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Sunday, February 05, 2006

P.S. Angry Muslims, Please Don’t Burn My House Down

That’s the last line of Shawn Macomber’s post today, and I’m still trying to decide whether it’s funny or not. I remember when Macomber wrote his Koran story last year, and I still agree with every word of it--but in this war of cultures between Islamic extremists and the West, how funny is that postscript when Danish cartoonists are hiding and embassies are burning? When Christians are being killed because of those cartoons?

I wrote a long post tying Macomber’s current post and article to Jeff G’s lengthy post (and series of links) along with a really bad joke. I might polish it up and push it out sometime, but in case I don’t I wanted y’all to take a look at those articles.

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Thanks for the link! As to this, “but in this war of cultures between Islamic extremists and the West, how funny is that postscript when Danish cartoonists are hiding and embassies are burning?”...Well, I’m sincerely hoping I don’t find out how NOT FUNNY it is. I have enough trouble explaining away why I didn’t do the dishes to my wife, never mind that I got our apartment burned down over some measley post on a measlier website. (Hmm, measley spelling? I don’t know.)

Shawn!

on Feb 06 2006 @ 08:24 AM

Yeah, I hope your wife has a great sense of humor.

Heheh.

on Feb 06 2006 @ 12:27 PM

Hey Z,
I hope you’ve been doing well.  I need to comment on your post, and Shawn’s 2 posts and Jeff’s just a bit. 
I really seem to fall in line with Jeff’s train of thought on most of this hyper-sensitivity.  I have a bit of a problem with the “extremist” view of retaliation to all of these things, and I have a new-found loathing for the U.S. media and what they have done to journalism.  Even Fox, who claims “no spin” has far more right wing journalism than left.  Though, in their credit, they do try to throw the occasional token super-lib into the mix. 

You know I have been involved in several conversations about the comparisons between radical Muslims and radical Christians (especially Evangelical).  Even though I search for commonalities between the two, I am having a pretty difficult time.  The Spanish Conquistadores as well as the Inquisition and the Crusades are all possible parallels between the Muslim extremists that we are viewing now and Christians, mainly because of the involvement of church run government in the two Spanish related events.  Mr. Macomber points out (looking in retrospect at the Salem witch trials) that we would rather have Pilgrims teaching (I can’t remember exactly what he thought Pilgrims “ought” to do) than running a government, and alludes to the notion of today’s evangelical Christians pushing their agenda and faith on others through government.  This notion is far, far more theoretical inflammatory rhetoric than does it contain any crumb or morsel of truth.  I see this (verbal baggery of evangelicals) more and more in all forms of journalism today (including and not limited to blogs, mainstream media, and celebrity vomit) but I find it unwarranted and frankly, I can’t understand the logic.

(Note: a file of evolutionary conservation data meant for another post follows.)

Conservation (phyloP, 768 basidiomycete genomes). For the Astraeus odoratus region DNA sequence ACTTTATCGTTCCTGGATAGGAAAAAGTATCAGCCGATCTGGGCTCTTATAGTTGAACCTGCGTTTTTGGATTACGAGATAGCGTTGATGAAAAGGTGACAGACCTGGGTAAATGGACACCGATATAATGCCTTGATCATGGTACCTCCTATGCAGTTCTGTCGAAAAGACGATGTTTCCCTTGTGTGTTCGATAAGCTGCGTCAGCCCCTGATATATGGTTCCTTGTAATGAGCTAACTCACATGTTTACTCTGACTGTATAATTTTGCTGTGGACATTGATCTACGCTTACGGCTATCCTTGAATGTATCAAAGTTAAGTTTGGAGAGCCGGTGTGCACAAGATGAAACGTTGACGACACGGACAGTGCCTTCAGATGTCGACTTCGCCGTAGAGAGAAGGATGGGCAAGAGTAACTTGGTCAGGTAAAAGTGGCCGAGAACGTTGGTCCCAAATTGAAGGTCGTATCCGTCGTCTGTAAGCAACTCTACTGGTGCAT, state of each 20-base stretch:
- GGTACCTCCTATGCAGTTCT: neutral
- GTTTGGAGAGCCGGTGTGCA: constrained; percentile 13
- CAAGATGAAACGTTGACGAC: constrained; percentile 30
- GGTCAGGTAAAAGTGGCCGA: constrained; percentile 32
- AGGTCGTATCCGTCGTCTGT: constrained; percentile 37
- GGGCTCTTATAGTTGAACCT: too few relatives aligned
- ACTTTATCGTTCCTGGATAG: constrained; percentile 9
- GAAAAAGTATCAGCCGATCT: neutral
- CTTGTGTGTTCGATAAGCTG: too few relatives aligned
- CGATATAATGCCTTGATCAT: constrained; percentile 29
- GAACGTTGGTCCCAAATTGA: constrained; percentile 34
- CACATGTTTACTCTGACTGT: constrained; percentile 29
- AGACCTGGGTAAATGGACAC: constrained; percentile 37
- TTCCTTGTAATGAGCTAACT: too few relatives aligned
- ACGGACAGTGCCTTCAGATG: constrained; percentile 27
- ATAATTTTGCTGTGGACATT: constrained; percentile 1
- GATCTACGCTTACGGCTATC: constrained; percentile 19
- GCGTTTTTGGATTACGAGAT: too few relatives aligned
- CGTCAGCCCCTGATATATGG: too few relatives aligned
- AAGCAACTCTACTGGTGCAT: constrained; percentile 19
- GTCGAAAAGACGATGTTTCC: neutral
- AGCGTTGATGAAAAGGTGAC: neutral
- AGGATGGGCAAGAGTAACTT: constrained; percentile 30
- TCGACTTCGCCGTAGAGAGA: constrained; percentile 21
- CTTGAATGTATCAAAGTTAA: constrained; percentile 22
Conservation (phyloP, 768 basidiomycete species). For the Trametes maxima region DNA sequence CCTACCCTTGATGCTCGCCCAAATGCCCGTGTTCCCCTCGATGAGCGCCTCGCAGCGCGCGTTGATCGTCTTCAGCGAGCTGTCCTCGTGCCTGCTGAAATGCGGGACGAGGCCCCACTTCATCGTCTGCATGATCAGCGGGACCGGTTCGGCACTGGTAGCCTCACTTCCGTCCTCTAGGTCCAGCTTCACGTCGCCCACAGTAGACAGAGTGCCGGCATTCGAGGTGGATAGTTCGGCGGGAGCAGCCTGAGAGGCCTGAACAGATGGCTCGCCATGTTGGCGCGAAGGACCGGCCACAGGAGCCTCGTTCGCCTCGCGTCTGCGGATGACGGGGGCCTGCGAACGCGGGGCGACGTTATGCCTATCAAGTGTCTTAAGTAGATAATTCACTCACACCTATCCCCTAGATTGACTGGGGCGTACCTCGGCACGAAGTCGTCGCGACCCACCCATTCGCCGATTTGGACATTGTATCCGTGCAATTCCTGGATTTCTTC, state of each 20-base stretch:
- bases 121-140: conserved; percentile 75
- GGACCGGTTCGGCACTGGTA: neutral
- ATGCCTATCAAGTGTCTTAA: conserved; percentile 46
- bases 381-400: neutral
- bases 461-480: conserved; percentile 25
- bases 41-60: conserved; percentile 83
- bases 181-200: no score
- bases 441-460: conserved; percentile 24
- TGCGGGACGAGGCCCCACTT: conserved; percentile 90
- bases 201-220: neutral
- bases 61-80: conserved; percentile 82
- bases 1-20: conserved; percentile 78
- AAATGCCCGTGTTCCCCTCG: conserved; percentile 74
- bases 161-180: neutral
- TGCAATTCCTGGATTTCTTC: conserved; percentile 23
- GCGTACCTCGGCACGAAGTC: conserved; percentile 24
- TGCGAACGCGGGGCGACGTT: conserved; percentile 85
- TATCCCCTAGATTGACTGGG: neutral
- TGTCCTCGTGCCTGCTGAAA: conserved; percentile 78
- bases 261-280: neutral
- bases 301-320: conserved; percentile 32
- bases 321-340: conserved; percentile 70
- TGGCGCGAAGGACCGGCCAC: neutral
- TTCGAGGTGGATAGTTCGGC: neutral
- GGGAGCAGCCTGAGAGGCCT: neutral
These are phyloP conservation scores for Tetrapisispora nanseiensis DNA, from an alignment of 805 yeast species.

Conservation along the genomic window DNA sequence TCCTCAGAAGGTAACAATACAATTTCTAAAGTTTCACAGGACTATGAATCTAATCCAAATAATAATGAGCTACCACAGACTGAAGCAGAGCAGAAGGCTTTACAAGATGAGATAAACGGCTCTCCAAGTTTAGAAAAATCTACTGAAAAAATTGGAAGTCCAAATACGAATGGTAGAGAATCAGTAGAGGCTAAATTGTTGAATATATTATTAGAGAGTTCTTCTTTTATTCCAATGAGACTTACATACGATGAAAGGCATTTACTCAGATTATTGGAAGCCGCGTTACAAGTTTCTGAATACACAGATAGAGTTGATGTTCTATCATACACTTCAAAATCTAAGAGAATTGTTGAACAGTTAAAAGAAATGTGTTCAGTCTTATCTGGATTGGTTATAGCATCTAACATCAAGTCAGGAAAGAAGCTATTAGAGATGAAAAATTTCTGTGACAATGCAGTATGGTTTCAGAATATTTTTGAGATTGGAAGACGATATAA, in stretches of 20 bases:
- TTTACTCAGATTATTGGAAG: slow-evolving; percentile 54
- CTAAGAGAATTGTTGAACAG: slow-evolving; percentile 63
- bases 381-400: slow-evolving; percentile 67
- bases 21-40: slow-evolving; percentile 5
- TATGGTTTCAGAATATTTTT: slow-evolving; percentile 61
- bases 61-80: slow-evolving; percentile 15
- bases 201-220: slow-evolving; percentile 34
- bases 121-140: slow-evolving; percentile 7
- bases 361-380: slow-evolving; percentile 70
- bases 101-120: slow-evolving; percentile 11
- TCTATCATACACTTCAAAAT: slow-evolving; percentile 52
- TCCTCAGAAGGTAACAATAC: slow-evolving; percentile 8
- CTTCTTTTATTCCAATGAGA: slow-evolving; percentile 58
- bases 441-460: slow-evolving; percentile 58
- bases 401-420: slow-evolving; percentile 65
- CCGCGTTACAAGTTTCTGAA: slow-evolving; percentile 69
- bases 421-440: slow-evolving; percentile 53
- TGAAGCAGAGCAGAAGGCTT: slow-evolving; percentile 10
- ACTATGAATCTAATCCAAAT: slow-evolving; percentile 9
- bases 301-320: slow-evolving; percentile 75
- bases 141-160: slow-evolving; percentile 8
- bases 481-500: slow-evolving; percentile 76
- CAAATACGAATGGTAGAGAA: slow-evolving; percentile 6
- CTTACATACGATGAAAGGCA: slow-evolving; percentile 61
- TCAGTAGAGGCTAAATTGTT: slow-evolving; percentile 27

First of all, Evangelical Christians, are a movement of people who are joined in mission and in message by one thing:  God’s grace (which is goodness and mercy given to every person whether you are a Christian, or not).  How could a person who’s faith is rooted in goodness and mercy be paralleled with those who want to kill, maime, destroy, and incite violence to and on others.  One current Democratic voice proclaims that the biggest problem in today’s world is the Evangelical Christian.  I just don’t get it.

The second thing is that our political system is supposed to reflect the will of the voters.  The people are supposed to run the government.  The only time we get into big time trouble is when our courts try to dictate law, instead of interpret law.  Today, our biggest national debates are on topics that our courts have decided instead of our people.  We are not an oligarchy, there is trouble when our courts make laws.  That is not their job.  In order for our individual voices to be heard in the political process, people do all sorts of things.  Some people burn flags.  Some write books.  Some write editorials in popular papers.  Some wear t-shirts with messages on them or try to unfurl some banner with a message on it at a state of the union address.  There are many, many things that people do to get their voices heard.  Do not hold it against Evangelical Christians to speak up on things that they believe in, or speak out against something that they don’t.  It’s a very American thing to do. 

I would like to end by saying that the situation in the Middle East at present is horrible.  But, it’s not like it was ever “good.” These things are not unique to themselves.  People have been getting killed in the Middle East for centuries upon centuries in the cause of religion.  The fact that we are now a central figure in the Middle East brings us into their world.  In this world these are the things that happen.  I hope and pray that our involvement in this region brings about the long needed change that the region needs in order to develop on a global level monetarily and socially, but it appears that this road may be much, much longer than many Americans may want to stay. 

Sorry if I rambled,
-Super

on Feb 17 2006 @ 12:39 PM
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